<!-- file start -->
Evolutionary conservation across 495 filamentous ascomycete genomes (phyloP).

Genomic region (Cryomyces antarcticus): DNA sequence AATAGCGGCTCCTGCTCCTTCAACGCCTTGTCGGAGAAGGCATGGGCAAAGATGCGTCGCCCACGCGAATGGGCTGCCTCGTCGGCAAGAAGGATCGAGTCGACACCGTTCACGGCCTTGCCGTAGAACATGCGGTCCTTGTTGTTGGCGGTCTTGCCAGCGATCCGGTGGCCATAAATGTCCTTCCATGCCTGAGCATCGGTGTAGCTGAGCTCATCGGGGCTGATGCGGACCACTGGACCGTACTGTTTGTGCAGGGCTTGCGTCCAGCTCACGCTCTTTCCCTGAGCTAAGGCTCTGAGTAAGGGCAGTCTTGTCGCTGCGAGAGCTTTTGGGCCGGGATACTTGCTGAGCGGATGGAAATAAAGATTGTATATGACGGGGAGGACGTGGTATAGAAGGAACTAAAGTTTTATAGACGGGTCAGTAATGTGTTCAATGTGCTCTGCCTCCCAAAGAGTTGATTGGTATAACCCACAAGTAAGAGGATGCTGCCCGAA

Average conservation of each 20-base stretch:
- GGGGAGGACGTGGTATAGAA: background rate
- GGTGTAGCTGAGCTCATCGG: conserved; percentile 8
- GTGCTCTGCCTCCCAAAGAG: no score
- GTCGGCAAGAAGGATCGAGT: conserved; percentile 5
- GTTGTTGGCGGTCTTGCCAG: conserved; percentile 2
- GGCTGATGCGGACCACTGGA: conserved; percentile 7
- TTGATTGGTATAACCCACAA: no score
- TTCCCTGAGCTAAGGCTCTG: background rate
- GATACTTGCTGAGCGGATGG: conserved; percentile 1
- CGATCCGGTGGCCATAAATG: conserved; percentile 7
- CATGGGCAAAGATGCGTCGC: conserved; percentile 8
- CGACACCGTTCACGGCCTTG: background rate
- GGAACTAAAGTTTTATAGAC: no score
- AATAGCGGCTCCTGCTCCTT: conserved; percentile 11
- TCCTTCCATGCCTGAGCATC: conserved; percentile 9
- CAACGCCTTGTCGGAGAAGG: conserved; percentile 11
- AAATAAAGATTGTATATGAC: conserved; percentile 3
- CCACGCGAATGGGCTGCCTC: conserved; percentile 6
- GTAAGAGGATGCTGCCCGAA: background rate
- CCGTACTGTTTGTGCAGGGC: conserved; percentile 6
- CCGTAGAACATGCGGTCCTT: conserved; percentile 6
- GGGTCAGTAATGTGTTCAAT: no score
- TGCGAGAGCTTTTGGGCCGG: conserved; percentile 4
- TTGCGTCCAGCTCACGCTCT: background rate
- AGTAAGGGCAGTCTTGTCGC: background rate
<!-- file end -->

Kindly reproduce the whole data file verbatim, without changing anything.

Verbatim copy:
Evolutionary conservation across 495 filamentous ascomycete genomes (phyloP).

Genomic region (Cryomyces antarcticus): DNA sequence AATAGCGGCTCCTGCTCCTTCAACGCCTTGTCGGAGAAGGCATGGGCAAAGATGCGTCGCCCACGCGAATGGGCTGCCTCGTCGGCAAGAAGGATCGAGTCGACACCGTTCACGGCCTTGCCGTAGAACATGCGGTCCTTGTTGTTGGCGGTCTTGCCAGCGATCCGGTGGCCATAAATGTCCTTCCATGCCTGAGCATCGGTGTAGCTGAGCTCATCGGGGCTGATGCGGACCACTGGACCGTACTGTTTGTGCAGGGCTTGCGTCCAGCTCACGCTCTTTCCCTGAGCTAAGGCTCTGAGTAAGGGCAGTCTTGTCGCTGCGAGAGCTTTTGGGCCGGGATACTTGCTGAGCGGATGGAAATAAAGATTGTATATGACGGGGAGGACGTGGTATAGAAGGAACTAAAGTTTTATAGACGGGTCAGTAATGTGTTCAATGTGCTCTGCCTCCCAAAGAGTTGATTGGTATAACCCACAAGTAAGAGGATGCTGCCCGAA

Average conservation of each 20-base stretch:
- GGGGAGGACGTGGTATAGAA: background rate
- GGTGTAGCTGAGCTCATCGG: conserved; percentile 8
- GTGCTCTGCCTCCCAAAGAG: no score
- GTCGGCAAGAAGGATCGAGT: conserved; percentile 5
- GTTGTTGGCGGTCTTGCCAG: conserved; percentile 2
- GGCTGATGCGGACCACTGGA: conserved; percentile 7
- TTGATTGGTATAACCCACAA: no score
- TTCCCTGAGCTAAGGCTCTG: background rate
- GATACTTGCTGAGCGGATGG: conserved; percentile 1
- CGATCCGGTGGCCATAAATG: conserved; percentile 7
- CATGGGCAAAGATGCGTCGC: conserved; percentile 8
- CGACACCGTTCACGGCCTTG: background rate
- GGAACTAAAGTTTTATAGAC: no score
- AATAGCGGCTCCTGCTCCTT: conserved; percentile 11
- TCCTTCCATGCCTGAGCATC: conserved; percentile 9
- CAACGCCTTGTCGGAGAAGG: conserved; percentile 11
- AAATAAAGATTGTATATGAC: conserved; percentile 3
- CCACGCGAATGGGCTGCCTC: conserved; percentile 6
- GTAAGAGGATGCTGCCCGAA: background rate
- CCGTACTGTTTGTGCAGGGC: conserved; percentile 6
- CCGTAGAACATGCGGTCCTT: conserved; percentile 6
- GGGTCAGTAATGTGTTCAAT: no score
- TGCGAGAGCTTTTGGGCCGG: conserved; percentile 4
- TTGCGTCCAGCTCACGCTCT: background rate
- AGTAAGGGCAGTCTTGTCGC: background rate